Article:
Trump says May's Brexit plan would kill UK-US trade deal


U.S. President Donald Trump lobbed a verbal hand grenade into Theresa May's carefully constructed plans for Brexit, saying Thursday that the British leader had wrecked the country's exit from the European Union and likely "killed" chances of a free-trade deal with the United States.

Trump, who is making his first presidential visit to Britain, told The Sun newspaper he had advised May on how to conduct Brexit negotiations, "but she didn't listen to me."

"She should negotiate the best way she knows how. But it is too bad what is going on," the president said.

The Rupert Murdoch-owned tabloid published an interview with Trump as May was hosting him at a black-tie dinner at Blenheim Palace, birthplace of Britain's World War II Prime Minister Winston Churchill — the leader who coined the term "special relationship" for the trans-Atlantic bond.

The Sun said the interview was conducted Thursday in Brussels, before Trump traveled to Britain. His remarks on Brexit came the same day May's government published long-awaited proposals for Britain's relations with the EU after it leaves the bloc next year.

The document proposes keeping Britain and the EU in a free market for goods, with a more distant relationship for services.

The plan has infuriated fervent Brexit supporters, who think sticking close to the bloc would limit Britain's ability to strike new trade deals around the world. Foreign Secretary Boris Johnson and Brexit Secretary David Davis both quit the government this week in protest.

Trump came down firmly on the side of the Brexiteers. He said Johnson, May's now ex-foreign secretary, "would be a great prime minister. I think he's got what it takes."

Meanwhile, Trump said what May proposed on Brexit would hurt the chances of a future trade deal between the U.K. and the United States.

"If they do a deal like that, we would be dealing with the European Union instead of dealing with the U.K., so it will probably kill the deal," Trump said.

He said "the deal she is striking is a much different deal than the one the people voted on."

In fact, much of Britain's division over Brexit — which has split the governing Conservative party and the public at large — stems from the June 2016 referendum on withdrawing from the EU not including language about would come next.

May's government is trying to satisfy Britons who voted for their country to leave the bloc, but to set an independent course without hobbling businesses, security agencies and other sectors that are closely entwined with the EU.

May insisted earlier Thursday that her plan was exactly what Britons had voted for in the 2016 referendum.

"They voted for us to take back control of our money, our law and our borders," she said. "That is exactly what we will do."

Trump's undiplomatic attack on May, his host, will likely raise the temperature around an already controversial visit. Thousands of people are expected to protest against the president in London on Friday, when a 20-foot (6-meter) balloon depicting the president as a screaming baby will be flown near Parliament.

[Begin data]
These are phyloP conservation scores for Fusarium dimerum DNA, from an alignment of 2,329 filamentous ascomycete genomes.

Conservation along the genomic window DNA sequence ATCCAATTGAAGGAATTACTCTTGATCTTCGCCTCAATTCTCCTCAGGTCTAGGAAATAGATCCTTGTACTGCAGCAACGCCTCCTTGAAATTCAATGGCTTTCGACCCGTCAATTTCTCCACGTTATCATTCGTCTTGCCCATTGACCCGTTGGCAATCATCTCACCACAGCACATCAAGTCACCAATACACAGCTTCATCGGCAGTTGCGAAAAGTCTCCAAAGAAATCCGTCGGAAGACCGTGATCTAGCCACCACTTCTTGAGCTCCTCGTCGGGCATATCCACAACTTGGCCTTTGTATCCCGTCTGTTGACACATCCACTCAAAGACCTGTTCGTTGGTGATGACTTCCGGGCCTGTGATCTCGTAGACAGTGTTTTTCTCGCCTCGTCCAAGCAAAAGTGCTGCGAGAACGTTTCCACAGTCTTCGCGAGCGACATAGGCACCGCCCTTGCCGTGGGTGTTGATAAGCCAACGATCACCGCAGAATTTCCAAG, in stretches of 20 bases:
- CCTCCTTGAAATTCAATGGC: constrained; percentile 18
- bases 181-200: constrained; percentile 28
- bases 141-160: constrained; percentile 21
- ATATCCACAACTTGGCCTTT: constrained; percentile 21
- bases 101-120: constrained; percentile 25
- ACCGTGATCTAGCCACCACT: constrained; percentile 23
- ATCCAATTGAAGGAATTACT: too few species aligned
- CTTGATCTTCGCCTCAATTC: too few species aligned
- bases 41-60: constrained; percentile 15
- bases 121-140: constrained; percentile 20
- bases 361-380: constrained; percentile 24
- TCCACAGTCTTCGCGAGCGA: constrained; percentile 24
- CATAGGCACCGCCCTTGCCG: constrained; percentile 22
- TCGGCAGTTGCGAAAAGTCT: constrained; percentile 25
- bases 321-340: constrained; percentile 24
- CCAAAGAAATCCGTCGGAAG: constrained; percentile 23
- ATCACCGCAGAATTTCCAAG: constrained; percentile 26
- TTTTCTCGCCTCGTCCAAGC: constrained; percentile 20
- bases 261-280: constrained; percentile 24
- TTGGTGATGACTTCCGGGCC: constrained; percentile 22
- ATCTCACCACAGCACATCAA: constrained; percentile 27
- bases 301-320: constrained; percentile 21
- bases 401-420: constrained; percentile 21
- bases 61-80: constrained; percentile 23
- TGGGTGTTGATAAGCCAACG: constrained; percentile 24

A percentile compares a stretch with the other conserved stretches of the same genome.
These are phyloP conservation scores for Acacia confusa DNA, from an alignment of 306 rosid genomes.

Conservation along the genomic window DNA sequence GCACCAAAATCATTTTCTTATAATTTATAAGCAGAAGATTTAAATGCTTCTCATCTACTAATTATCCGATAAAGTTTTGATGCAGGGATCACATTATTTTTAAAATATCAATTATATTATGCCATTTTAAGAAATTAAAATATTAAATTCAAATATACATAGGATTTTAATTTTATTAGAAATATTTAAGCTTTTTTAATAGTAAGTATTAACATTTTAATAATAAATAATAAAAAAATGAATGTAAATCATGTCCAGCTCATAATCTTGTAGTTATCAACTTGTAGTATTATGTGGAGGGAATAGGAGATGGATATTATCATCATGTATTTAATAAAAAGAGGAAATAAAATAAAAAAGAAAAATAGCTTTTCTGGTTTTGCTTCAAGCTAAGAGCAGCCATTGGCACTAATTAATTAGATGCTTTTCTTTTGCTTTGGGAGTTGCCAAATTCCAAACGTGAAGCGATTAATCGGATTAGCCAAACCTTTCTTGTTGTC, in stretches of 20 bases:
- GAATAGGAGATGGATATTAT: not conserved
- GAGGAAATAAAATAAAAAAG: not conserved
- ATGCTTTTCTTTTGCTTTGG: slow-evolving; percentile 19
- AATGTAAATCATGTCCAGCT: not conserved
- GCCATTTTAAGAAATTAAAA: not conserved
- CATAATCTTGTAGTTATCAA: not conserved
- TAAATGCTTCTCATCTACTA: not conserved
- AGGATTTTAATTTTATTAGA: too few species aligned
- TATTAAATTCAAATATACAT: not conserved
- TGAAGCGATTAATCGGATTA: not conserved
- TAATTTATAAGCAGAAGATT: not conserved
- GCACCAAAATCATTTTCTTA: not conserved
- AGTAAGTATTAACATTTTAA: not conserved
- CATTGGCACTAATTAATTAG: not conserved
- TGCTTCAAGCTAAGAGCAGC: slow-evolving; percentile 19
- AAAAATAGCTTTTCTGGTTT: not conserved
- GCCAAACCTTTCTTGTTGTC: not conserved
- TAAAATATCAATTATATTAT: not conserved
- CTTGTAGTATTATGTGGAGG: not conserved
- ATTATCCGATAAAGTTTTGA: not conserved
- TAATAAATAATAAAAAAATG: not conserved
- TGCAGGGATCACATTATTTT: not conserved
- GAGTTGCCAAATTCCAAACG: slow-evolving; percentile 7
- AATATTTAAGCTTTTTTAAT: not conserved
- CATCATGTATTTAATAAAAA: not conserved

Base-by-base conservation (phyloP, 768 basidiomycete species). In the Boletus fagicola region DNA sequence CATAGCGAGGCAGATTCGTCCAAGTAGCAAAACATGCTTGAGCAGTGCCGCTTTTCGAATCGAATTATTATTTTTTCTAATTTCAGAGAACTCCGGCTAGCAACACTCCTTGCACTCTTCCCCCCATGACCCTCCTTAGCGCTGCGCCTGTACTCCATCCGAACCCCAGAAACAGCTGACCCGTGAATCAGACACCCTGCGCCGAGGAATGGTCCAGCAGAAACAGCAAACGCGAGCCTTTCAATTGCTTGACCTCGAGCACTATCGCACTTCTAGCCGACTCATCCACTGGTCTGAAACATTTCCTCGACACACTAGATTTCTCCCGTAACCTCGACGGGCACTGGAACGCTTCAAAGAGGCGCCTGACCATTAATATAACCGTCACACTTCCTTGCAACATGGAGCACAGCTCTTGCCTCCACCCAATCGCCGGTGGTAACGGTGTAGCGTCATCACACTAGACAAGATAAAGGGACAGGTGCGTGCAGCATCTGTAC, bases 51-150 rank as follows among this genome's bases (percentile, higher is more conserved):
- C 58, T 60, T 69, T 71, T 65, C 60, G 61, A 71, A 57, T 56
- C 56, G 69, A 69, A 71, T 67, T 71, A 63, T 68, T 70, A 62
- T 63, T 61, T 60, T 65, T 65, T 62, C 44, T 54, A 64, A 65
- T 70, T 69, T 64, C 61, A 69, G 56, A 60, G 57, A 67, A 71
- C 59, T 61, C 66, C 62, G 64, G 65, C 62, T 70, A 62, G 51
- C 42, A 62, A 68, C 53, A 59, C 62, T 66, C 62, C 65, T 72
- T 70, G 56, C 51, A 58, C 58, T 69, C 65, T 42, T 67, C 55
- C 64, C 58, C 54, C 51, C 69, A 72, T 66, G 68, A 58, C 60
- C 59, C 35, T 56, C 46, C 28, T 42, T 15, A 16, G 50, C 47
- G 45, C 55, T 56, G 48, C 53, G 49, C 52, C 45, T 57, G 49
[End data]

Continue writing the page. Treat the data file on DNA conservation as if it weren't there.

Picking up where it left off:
May and Trump are scheduled to hold talks and a joint news conference on Friday.

Trump's interview easily could overshadow the government's attempt to lay out plans for what it calls a "principled and pragmatic" Brexit.

Britain is currently part of the EU's single market — which allows for the frictionless flow of goods and services among the 28 member states — and its tariff-free customs union for goods. That will end after the U.K. leaves the bloc in March.

The plans laid out Thursday in a 98-page government paper gave Britain's most detailed answer yet to the question of what will replace them.

Under the blueprint, Britain would stick to a "common rulebook" with the EU for goods and agricultural products in return for free trade, without tariffs or border customs checks. Such an approach would avoid disruption to automakers and other manufacturers that source parts from multiple countries.

The government said Britain would act "as if in a combined customs territory" with the EU, using technology at its border to determine whether goods from third countries were bound for Britain or the EU, and charging the appropriate tariffs in those cases.

Britain says that will solve the problem of maintaining an open border between Northern Ireland, which is part of the U.K., and EU member Ireland.

Free trade would not apply to services, which account for 80 percent of the British economy. The government said that would give Britain "freedom to chart our own path," though it would mean less access to EU markets than there is now.

The plan also seeks to keep Britain in major EU agencies, including the European Aviation Safety Agency, the European Medicines Agency and the police agency Europol.

When the U.K. leaves the EU, it will end the automatic right of EU citizens to live and work in Britain. But Britain said EU nationals should be able to travel visa-free to Britain for tourism or "temporary business," and there should be measures allowing young people and students to work and study in Britain.

Other elements likely to anger Brexit-backers are Britain's willingness to pay the EU for access to certain agencies and the suggestion some EU citizens could continue to work in Britain visa-free.

Pro-Brexit Conservative lawmaker Jacob Rees-Mogg colorfully described the plan as "the greatest vassalage since King John paid homage to Phillip II at Le Goulet in 1200."

Pro-EU lawmakers, in contrast, think the proposed post-Brexit ties with the bloc are not close enough.


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